It was a spot which returned upon the memory of those who loved it with an aspect of peculiar and kindly congruity. Smiling champaigns of flowers and fruit hardly do this, for they are permanently harmonious only with an existence of better reputation as to its issues than the present. Twilight combined with the scenery of Egdon Heath to evolve a thing majestic without severity, impressive without showiness, emphatic in its admonitions, grand in its simplicity. The qualifications which frequently invest the facade of a prison with far more dignity than is found in the facade of a palace double its size lent to this heath a sublimity in which spots renowned for beauty of the accepted kind are utterly wanting. Fair prospects wed happily with fair times; but alas, if times be not fair!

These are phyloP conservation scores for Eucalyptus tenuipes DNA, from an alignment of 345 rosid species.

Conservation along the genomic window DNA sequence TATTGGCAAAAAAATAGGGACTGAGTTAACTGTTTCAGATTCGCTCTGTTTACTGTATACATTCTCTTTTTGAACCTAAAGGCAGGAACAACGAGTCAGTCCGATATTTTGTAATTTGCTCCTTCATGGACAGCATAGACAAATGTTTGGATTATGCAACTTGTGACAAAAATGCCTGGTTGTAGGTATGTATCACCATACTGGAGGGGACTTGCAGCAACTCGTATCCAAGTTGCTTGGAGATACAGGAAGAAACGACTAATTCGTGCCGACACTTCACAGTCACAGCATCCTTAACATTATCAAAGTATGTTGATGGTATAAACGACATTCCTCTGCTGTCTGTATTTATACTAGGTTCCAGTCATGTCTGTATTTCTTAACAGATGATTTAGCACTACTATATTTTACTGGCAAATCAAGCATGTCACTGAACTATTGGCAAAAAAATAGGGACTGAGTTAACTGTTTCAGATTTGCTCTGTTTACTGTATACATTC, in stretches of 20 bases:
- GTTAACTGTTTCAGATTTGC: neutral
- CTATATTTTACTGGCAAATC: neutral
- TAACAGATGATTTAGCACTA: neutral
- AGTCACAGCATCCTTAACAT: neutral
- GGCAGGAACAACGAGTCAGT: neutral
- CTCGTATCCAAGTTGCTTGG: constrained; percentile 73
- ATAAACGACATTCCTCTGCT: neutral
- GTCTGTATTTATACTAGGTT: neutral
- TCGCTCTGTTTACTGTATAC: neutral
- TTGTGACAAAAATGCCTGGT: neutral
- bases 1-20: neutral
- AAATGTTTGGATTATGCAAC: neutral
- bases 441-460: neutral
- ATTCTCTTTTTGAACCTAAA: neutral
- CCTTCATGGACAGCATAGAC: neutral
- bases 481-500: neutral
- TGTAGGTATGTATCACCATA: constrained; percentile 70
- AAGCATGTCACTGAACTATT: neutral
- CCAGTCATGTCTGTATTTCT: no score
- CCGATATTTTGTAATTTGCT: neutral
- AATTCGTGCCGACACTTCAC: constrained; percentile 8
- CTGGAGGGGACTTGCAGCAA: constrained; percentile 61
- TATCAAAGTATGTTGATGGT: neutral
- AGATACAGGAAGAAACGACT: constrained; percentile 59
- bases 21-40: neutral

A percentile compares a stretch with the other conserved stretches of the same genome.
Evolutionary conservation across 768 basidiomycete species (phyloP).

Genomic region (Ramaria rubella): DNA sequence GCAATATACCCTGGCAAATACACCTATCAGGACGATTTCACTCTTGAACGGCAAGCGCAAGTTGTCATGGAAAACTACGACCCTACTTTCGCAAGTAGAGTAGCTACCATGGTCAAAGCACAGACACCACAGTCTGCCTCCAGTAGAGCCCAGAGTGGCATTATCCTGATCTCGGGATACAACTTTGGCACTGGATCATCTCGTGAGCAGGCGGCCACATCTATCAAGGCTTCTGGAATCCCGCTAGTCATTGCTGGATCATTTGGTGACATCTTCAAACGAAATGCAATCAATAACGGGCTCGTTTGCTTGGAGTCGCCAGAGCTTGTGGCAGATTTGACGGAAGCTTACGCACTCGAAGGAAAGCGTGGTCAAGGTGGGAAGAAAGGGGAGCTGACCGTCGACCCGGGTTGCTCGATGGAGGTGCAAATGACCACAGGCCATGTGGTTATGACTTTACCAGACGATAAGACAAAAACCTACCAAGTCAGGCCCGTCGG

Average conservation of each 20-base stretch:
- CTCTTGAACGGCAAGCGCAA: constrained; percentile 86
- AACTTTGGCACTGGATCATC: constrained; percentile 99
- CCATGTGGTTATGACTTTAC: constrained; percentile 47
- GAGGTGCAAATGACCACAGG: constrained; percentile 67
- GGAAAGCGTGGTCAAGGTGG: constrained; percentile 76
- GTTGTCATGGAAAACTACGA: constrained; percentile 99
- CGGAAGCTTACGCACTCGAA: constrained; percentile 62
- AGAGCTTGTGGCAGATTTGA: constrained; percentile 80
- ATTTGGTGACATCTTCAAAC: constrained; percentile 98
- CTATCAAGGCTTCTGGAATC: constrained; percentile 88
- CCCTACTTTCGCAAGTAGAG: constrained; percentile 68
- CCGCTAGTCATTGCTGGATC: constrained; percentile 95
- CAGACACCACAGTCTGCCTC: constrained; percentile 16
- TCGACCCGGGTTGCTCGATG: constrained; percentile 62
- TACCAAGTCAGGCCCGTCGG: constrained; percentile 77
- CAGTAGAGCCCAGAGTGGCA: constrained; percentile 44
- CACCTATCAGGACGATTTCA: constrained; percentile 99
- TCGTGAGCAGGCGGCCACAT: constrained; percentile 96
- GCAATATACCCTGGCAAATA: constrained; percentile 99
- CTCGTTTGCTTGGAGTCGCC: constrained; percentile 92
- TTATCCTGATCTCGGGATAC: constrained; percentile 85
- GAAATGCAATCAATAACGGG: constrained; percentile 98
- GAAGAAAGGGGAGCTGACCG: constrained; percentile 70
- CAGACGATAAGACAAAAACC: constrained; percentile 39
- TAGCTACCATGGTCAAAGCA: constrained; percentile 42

Squire has saved some prize money from 33A for 33B, for which he’d asked for a foxtrot lyric which urged you (singular or plural) to ‘get back’ to somewhere not in America, but England. He gave three examples: Bootle, Ugly and Wigwig (Shropshire), hazarding the lyric ‘Won’ ya come and be ma pig-wig in ma wig-wam at Wigwig’.


The trouble is that Squire can see what will work rather better than his competitors, who let him down (that’s the feeling). In the end there are only two prizes, and a mystery hangs over what became of the additional moolah from 33A. The winners are Belleverte and R.J.B. (is the latter R.J.Brett?)




I strongly suspect R.J.B. is a southerner.

Competitions 32A and 32B: results